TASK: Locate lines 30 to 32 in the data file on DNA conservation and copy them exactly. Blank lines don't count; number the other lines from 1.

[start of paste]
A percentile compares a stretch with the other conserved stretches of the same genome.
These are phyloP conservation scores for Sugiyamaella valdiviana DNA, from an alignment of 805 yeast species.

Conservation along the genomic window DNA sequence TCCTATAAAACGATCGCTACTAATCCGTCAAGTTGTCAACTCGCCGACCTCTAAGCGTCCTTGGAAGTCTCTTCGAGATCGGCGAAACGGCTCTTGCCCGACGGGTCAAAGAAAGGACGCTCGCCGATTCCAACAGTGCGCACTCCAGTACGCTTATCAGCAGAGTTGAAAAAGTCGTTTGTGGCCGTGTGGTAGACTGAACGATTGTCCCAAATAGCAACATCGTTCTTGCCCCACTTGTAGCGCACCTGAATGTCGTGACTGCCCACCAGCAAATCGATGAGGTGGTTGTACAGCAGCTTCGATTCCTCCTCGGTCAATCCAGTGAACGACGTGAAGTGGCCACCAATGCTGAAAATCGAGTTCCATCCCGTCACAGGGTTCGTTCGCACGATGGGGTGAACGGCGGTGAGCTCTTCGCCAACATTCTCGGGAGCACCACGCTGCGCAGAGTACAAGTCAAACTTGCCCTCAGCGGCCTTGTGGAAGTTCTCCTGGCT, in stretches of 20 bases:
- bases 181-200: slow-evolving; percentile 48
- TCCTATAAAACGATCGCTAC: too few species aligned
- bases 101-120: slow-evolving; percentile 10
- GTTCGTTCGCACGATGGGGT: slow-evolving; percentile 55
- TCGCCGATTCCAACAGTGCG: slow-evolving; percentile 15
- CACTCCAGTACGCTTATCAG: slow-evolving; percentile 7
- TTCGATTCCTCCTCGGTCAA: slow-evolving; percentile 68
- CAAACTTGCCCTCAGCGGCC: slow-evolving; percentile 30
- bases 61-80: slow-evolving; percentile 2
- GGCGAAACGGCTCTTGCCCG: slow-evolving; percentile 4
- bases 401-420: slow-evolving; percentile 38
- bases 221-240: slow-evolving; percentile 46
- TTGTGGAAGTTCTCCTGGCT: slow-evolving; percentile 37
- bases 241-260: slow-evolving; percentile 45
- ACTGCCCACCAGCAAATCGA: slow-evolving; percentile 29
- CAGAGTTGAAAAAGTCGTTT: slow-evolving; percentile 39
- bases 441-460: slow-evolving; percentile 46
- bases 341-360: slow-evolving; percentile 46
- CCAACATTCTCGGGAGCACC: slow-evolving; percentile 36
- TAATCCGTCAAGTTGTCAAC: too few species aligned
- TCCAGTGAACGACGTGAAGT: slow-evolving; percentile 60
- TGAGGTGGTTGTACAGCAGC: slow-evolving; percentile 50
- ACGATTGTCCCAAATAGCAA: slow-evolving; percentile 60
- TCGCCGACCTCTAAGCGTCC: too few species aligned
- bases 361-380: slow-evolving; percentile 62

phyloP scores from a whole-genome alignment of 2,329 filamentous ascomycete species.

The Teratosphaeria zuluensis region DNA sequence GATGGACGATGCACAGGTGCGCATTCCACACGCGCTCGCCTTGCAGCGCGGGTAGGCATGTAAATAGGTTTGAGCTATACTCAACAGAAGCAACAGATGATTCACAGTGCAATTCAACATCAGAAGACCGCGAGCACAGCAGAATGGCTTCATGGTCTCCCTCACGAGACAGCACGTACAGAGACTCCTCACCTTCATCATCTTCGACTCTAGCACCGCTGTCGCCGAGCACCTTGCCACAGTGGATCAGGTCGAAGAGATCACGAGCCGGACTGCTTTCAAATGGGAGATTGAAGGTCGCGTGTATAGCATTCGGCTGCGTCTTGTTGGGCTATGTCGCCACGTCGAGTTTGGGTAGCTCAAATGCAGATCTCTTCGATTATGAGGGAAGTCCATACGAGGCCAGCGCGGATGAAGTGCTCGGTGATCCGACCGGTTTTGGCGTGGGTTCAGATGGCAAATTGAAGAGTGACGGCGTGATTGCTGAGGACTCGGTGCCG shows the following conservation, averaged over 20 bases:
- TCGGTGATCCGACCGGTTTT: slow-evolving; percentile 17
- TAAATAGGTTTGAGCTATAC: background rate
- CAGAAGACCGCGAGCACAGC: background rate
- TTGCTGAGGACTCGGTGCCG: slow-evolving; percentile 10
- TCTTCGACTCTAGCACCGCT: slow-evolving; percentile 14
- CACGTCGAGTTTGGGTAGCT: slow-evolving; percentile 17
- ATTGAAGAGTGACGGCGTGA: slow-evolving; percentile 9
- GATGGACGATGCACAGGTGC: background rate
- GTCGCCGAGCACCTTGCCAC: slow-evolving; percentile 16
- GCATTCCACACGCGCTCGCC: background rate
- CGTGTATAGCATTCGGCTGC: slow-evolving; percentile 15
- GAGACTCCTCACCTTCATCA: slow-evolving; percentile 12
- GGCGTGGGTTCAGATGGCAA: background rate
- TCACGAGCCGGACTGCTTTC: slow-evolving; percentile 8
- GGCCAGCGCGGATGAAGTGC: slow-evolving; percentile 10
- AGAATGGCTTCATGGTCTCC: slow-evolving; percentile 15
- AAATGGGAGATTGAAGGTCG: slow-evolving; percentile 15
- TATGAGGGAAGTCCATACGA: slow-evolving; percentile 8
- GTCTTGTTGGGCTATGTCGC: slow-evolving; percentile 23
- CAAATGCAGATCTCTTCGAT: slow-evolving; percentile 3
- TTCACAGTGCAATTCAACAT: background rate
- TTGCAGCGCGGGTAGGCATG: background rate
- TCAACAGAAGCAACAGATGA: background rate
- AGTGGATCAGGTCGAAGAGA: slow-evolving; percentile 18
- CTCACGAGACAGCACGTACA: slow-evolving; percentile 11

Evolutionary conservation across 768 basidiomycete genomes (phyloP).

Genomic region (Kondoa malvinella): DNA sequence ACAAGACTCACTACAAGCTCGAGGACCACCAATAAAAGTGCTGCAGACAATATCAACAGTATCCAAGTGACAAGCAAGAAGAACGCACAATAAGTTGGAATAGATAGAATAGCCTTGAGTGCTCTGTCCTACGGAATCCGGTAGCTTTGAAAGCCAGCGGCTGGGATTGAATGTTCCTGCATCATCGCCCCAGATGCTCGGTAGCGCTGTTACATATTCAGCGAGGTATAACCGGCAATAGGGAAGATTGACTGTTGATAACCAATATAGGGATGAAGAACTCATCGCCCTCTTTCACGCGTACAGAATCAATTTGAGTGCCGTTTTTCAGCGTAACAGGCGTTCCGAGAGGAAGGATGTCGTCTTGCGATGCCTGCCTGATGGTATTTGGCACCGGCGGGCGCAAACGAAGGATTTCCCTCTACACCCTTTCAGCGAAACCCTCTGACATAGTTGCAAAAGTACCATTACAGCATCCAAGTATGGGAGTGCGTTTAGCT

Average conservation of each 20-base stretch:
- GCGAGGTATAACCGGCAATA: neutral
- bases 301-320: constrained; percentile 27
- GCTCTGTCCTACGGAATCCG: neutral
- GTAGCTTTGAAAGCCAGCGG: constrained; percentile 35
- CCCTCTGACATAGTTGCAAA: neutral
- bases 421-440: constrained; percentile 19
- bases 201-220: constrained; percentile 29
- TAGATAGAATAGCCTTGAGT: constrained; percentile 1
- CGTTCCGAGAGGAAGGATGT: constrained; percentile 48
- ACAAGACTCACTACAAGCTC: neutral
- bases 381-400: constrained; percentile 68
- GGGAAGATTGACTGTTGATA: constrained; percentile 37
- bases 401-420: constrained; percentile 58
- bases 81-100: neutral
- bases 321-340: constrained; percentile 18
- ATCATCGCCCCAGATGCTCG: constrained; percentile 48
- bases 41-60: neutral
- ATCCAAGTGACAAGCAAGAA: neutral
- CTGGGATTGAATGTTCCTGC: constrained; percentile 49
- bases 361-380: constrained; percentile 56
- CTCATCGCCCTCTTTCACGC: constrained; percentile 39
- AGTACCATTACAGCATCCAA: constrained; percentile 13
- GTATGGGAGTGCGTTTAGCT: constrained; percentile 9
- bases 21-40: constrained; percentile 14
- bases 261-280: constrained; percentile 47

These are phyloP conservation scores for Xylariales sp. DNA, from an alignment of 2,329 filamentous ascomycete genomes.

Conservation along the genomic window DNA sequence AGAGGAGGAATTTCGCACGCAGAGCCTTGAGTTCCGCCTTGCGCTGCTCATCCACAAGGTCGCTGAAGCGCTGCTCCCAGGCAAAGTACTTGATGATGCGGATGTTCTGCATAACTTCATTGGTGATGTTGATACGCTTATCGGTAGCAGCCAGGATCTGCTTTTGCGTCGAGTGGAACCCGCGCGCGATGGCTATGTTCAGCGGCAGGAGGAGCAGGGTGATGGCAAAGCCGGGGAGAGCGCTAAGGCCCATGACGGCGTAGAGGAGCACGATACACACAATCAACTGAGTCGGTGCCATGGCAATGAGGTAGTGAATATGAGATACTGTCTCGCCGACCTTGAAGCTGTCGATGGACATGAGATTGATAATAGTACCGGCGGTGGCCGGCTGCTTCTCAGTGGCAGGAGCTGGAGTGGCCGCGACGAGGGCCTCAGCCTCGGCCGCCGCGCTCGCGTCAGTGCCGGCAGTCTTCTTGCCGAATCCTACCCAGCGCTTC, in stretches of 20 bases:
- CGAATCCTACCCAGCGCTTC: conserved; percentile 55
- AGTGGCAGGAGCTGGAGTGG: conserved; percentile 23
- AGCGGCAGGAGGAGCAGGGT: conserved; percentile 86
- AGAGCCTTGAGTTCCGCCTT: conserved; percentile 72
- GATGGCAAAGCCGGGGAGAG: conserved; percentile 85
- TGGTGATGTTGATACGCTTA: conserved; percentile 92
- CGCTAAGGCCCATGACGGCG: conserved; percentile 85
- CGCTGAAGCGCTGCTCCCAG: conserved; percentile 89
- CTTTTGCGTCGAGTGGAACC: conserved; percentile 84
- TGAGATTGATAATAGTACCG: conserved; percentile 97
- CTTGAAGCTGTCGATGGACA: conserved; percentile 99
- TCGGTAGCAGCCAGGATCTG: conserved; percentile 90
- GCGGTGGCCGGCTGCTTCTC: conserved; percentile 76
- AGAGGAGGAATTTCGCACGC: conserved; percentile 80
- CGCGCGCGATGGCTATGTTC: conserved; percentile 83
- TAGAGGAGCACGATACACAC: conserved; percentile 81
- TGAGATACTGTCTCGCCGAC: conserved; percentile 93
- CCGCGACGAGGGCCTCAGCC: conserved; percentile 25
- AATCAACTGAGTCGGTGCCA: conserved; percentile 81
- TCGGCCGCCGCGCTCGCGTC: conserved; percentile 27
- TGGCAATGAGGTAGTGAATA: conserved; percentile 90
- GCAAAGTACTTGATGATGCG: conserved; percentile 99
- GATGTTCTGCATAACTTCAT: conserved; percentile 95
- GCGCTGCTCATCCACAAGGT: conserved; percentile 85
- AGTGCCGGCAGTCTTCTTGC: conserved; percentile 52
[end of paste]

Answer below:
The Teratosphaeria zuluensis region DNA sequence GATGGACGATGCACAGGTGCGCATTCCACACGCGCTCGCCTTGCAGCGCGGGTAGGCATGTAAATAGGTTTGAGCTATACTCAACAGAAGCAACAGATGATTCACAGTGCAATTCAACATCAGAAGACCGCGAGCACAGCAGAATGGCTTCATGGTCTCCCTCACGAGACAGCACGTACAGAGACTCCTCACCTTCATCATCTTCGACTCTAGCACCGCTGTCGCCGAGCACCTTGCCACAGTGGATCAGGTCGAAGAGATCACGAGCCGGACTGCTTTCAAATGGGAGATTGAAGGTCGCGTGTATAGCATTCGGCTGCGTCTTGTTGGGCTATGTCGCCACGTCGAGTTTGGGTAGCTCAAATGCAGATCTCTTCGATTATGAGGGAAGTCCATACGAGGCCAGCGCGGATGAAGTGCTCGGTGATCCGACCGGTTTTGGCGTGGGTTCAGATGGCAAATTGAAGAGTGACGGCGTGATTGCTGAGGACTCGGTGCCG shows the following conservation, averaged over 20 bases:
- TCGGTGATCCGACCGGTTTT: slow-evolving; percentile 17
- TAAATAGGTTTGAGCTATAC: background rate